Glee Season 4



After such mixed reviews to some of the outlandish and slightly unbelievable storylines last season, the season 4 premiere has proved that Murphy and co. certainly aren’t afraid to shake things up, and that this season Glee is going to be all about reinvention.

Despite many doubts about the show’s new format, the new structure seems set to be a success. Though initially dubious about the split focus, I was surprised at just how much I enjoyed it; in following Finn to Fort Benning and Rachel and Kurt to New York as they try to establish themselves at NYADA and Vogue respectively, the show is able to retain its focus on the characters at the very heart of the show, and breathe a new lease of life into a structure that may otherwise have become very stale and predictable. Rachel’s difficulty to adjust to her new life in New York, and the establishment of the upcoming love triangle between her, Finn and hot new addition Brody takes things back to the base level of season one, focusing on the more realistic storylines that target the emotional dilemmas and tough decisions experienced by its young audience that makes the show so watchable.

My favourite part of the new New York setting has to be the opportunity it gives the writers to break out of the safe high school stereotype box and play with some more interesting scenarios and characters, such the introduction of Kate Hudson as Rachel’s love to hate alocoholic and bullying dance teacher Cassie July. Her biting criticisms are reminiscent of one Sue Sylvester at her peak; her insistence that “If you are not suffering from severe body dismorphia then you don’t want it enough” signal that she may well be this season’s breakout character, and provide hours of toe-curlingly dreadful bile as she attempts her mission to make Rachel’s life a living hell.

Yet whilst I’m undeniably excited to see the direction that this half will take, I’m significantly less interested in the goings on of McKinley High than ever before. I feel that Murphy made some terrible choices here when deciding on which characters to keep on, casting off every big gun in his arsenal when the retention of even one of the big characters such as Mercedes or Puck, both of whom I feel had a lot more to give, could have generated more interest in the characters that have been left behind. The teachers and adult characters are already reputedly going to be taking a back seat, though we can expect a lot of will the wont they wedding drama from Will and Emma, and the fallout of the intriguing alliance between Sue and Roz as they attempt to take down Principal Figgins, continuing the theme of rebooting the series by attempting to reinvigorate it through a whole host of new characters.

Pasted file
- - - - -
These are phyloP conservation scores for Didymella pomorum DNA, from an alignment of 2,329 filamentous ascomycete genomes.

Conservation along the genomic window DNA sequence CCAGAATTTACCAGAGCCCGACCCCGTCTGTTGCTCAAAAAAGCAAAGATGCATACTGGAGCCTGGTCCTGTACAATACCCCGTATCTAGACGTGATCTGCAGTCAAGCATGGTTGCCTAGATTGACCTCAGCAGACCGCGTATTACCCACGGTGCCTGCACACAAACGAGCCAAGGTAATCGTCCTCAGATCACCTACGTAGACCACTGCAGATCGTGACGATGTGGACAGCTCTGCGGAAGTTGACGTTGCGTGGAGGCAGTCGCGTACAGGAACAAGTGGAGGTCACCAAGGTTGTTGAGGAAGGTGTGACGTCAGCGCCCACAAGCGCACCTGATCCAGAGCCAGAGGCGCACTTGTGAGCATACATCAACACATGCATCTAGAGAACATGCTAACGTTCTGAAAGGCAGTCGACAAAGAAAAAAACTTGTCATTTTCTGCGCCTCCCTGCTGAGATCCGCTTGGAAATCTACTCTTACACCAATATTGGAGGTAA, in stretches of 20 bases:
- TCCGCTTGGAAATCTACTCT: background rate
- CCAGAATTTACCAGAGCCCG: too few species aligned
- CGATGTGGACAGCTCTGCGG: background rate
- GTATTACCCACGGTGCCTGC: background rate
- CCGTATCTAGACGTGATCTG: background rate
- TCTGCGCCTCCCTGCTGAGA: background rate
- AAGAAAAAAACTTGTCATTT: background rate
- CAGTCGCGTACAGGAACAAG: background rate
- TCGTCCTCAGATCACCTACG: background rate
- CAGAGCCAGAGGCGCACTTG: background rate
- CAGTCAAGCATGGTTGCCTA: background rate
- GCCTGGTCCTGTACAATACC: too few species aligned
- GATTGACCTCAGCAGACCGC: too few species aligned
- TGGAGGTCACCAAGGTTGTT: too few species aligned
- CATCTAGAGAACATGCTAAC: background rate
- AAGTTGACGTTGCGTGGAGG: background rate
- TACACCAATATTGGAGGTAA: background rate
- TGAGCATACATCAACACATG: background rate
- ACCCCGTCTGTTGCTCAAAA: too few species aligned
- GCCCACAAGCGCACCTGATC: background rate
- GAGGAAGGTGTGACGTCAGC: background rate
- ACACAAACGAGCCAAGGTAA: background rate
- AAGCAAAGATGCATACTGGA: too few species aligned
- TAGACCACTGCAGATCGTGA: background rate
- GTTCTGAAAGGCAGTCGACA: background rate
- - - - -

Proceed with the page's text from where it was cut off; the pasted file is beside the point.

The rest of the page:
Though unlike the New York characters, the new introductions to McKinley are already falling short of the mark. At first glance Marley, Jake and Kitty appear to be blander versions of Rachel, Puck and Quinn, with Wade a.k.a. Unique filling the diva role vacated by Mercedes and Kurt, suggesting that the writers have just recycled or amalgamated old characters in an attempt to compensate for better characters that they have been forced to let go for continuity. Even though Jake and Marley look set to fill the void left by the departures of the New Directions biggest voices and have been better established in one episode than characters like Mike or Tina were in three seasons, they feel a little heavy handed and clichéd even by Glee standards, to the extent that the interactions between Marley and her mother made me cringe every time they appeared on screen. But despite some potentially rocky ground to cover with the remaining New Directions, I’m hoping this new split focus will make compelling viewing, and go on to become bigger and better than ever.


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